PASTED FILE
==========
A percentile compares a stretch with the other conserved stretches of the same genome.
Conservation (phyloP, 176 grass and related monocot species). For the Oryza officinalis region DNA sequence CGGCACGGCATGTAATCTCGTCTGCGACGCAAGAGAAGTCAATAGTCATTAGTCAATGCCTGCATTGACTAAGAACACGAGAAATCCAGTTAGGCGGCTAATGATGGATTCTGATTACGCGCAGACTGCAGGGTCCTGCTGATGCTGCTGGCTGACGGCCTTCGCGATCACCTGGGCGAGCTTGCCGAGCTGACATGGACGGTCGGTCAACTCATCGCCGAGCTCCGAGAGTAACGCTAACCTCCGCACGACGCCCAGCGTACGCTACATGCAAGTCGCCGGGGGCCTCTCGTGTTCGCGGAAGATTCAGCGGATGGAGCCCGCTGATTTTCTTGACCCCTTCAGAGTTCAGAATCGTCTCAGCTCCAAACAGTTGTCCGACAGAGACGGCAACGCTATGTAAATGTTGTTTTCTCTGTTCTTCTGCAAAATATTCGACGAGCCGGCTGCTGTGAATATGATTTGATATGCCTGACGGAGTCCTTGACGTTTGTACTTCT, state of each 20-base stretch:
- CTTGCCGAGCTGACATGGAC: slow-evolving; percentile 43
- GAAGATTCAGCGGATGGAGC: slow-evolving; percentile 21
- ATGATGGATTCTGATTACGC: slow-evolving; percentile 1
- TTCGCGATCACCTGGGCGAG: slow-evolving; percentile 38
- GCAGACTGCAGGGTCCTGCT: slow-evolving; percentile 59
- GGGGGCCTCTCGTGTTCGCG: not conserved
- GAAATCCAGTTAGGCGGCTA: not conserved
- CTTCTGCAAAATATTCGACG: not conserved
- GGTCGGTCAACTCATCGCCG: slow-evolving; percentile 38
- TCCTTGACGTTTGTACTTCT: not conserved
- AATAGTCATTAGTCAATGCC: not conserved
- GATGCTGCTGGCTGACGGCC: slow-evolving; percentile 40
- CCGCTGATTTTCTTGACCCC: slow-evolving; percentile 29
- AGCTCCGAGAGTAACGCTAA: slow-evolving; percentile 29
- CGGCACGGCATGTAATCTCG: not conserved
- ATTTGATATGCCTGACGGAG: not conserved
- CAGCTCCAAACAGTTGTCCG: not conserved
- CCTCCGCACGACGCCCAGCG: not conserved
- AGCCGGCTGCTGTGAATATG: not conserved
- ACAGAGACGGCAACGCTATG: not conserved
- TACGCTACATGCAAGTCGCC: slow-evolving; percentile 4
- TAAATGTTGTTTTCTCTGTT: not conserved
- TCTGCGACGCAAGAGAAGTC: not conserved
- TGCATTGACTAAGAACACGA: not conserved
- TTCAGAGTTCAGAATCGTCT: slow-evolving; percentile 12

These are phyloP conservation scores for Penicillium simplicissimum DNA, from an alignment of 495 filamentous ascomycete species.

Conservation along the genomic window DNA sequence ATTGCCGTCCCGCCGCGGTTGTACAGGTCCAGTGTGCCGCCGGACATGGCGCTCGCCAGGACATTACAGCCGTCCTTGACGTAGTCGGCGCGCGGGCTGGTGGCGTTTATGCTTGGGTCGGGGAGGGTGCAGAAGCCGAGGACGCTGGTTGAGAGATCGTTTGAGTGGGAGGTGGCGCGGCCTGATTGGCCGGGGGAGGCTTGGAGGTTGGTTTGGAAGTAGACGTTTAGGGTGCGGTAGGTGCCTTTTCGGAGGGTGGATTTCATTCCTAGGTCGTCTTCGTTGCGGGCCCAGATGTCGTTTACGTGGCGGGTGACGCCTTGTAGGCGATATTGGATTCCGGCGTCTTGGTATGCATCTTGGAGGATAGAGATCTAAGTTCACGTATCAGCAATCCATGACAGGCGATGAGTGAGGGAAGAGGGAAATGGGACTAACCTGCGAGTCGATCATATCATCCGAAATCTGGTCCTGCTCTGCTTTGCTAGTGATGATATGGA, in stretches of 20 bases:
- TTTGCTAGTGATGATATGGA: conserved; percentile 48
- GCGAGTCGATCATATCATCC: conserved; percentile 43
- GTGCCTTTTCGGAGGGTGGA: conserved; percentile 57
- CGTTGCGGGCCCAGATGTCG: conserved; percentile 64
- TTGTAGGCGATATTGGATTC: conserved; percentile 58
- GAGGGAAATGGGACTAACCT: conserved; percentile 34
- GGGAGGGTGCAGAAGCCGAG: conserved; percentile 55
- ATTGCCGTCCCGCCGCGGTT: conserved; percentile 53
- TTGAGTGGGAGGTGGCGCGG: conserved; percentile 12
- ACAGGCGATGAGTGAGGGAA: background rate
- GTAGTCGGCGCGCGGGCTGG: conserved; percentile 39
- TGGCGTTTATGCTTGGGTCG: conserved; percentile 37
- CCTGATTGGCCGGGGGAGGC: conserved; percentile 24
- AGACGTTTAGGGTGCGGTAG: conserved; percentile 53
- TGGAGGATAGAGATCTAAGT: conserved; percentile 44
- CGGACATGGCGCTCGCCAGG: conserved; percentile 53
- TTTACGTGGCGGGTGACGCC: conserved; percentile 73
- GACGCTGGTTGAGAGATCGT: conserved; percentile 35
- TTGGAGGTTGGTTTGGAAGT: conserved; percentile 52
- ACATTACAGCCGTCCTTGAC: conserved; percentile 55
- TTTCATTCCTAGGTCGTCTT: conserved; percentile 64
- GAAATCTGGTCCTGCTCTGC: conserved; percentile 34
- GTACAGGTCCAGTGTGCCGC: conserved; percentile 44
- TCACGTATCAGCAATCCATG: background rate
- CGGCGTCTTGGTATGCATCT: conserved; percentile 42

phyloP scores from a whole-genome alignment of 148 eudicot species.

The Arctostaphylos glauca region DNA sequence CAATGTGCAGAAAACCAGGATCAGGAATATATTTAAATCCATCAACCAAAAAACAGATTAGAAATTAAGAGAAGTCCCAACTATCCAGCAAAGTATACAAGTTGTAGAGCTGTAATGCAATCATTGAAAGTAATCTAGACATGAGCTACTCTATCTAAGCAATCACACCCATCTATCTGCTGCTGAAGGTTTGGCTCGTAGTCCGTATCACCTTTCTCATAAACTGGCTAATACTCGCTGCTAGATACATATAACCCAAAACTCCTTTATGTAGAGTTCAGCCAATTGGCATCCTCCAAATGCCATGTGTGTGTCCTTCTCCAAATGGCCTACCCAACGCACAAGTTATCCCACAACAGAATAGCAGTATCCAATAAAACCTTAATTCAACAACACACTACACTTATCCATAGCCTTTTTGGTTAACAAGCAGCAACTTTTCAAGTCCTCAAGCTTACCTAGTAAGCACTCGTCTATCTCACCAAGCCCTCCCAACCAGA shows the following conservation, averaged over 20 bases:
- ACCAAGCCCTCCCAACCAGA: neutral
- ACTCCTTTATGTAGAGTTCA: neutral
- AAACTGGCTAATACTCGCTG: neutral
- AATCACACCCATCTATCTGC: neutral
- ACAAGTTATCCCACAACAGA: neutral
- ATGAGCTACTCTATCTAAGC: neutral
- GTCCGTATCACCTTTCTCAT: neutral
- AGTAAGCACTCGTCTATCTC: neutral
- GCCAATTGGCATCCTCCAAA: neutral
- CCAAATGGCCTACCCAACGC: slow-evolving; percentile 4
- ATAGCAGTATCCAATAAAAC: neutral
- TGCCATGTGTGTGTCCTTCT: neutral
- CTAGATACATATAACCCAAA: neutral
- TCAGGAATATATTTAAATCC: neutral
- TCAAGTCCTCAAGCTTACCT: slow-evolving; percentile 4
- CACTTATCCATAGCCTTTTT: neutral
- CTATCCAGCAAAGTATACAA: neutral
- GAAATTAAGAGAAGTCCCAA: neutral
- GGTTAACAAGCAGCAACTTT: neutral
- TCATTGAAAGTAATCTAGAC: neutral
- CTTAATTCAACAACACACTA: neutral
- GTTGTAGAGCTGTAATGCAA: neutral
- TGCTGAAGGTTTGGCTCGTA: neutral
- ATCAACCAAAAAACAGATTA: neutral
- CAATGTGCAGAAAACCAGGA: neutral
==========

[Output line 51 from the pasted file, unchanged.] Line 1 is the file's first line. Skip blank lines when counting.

- GAAATCTGGTCCTGCTCTGC: conserved; percentile 34